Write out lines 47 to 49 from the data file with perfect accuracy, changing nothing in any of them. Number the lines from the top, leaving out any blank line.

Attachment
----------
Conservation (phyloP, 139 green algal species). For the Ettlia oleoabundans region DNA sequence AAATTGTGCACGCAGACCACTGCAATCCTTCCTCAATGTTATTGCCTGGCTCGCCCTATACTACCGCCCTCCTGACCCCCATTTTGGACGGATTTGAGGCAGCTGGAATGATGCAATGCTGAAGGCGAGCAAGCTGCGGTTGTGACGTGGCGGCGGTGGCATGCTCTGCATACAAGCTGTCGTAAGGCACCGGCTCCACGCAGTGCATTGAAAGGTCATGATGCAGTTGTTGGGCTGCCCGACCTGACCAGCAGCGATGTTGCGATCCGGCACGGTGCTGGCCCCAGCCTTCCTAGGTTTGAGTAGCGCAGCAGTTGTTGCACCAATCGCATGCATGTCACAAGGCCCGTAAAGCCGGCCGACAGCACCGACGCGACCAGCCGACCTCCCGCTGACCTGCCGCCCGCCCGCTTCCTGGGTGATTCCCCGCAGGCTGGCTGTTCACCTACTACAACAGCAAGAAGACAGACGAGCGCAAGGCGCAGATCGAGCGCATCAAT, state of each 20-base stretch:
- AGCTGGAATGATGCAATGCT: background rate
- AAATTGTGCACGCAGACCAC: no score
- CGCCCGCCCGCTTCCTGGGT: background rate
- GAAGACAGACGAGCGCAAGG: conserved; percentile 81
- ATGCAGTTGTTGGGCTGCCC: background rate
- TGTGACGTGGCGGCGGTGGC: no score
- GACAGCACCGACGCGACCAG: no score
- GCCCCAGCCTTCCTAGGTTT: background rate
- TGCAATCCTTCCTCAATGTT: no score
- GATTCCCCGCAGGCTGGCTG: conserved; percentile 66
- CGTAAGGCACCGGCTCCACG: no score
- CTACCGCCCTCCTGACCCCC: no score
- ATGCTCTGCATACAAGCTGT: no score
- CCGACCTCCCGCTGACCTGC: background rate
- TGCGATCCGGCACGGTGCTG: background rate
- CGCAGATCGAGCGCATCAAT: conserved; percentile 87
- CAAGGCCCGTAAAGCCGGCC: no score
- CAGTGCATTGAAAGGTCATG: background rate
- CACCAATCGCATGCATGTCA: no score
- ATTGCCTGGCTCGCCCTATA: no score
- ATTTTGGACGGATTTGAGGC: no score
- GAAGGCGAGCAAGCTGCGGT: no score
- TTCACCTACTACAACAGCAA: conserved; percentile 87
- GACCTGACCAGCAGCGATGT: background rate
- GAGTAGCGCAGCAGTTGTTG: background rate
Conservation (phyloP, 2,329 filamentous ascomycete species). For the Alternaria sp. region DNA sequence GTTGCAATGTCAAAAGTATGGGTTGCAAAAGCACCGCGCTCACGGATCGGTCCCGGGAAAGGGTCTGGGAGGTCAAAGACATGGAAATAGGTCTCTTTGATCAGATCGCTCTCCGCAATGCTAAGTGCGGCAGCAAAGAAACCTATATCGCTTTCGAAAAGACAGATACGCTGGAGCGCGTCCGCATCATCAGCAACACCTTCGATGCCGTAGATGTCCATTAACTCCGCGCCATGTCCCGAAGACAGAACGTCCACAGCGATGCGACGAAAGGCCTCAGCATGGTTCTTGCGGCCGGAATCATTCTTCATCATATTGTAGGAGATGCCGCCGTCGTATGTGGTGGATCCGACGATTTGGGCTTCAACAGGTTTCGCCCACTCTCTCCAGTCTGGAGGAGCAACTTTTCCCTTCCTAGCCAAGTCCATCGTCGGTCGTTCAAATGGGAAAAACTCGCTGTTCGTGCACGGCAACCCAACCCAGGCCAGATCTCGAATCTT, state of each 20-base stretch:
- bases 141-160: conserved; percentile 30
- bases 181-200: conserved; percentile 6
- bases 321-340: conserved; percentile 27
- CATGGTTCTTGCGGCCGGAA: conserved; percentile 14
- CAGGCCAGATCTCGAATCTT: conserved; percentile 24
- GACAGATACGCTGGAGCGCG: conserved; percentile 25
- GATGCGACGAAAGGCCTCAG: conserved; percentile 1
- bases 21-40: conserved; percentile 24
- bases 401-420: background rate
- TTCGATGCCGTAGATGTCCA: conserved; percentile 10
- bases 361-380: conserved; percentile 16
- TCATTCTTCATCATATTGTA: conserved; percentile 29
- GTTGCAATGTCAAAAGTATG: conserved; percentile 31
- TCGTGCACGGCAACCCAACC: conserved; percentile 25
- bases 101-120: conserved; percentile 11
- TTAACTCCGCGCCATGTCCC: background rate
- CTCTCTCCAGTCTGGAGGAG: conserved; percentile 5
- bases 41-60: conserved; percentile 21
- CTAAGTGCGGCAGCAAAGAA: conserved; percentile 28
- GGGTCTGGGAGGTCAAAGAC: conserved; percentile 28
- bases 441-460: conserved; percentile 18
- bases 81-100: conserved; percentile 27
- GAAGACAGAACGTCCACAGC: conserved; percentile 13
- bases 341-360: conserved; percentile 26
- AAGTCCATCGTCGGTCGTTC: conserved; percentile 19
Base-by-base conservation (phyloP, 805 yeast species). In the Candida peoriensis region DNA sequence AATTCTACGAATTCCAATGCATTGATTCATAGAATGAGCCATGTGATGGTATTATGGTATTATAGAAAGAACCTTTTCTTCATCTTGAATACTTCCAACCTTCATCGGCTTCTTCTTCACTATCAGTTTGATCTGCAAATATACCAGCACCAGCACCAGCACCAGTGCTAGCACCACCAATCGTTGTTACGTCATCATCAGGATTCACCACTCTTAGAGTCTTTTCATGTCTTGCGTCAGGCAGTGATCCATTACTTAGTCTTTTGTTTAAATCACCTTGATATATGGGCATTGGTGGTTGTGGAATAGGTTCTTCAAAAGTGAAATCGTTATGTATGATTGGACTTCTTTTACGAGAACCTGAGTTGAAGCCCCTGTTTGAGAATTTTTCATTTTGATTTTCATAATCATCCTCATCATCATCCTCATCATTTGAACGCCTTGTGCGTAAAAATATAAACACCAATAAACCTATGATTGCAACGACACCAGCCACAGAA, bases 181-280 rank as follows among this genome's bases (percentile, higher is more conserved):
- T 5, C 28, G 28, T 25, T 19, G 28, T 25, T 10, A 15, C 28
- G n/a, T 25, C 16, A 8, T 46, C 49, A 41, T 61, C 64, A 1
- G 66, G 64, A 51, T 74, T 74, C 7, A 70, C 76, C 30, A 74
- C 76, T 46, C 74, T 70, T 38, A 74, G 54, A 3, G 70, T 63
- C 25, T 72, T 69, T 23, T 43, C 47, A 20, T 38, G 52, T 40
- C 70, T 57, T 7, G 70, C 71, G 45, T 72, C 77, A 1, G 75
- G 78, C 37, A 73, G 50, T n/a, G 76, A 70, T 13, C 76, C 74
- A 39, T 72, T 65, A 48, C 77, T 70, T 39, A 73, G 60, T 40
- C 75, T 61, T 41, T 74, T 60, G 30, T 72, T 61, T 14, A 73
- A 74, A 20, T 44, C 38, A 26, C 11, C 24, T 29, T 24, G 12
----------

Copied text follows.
- GGGTCTGGGAGGTCAAAGAC: conserved; percentile 28
- bases 441-460: conserved; percentile 18
- bases 81-100: conserved; percentile 27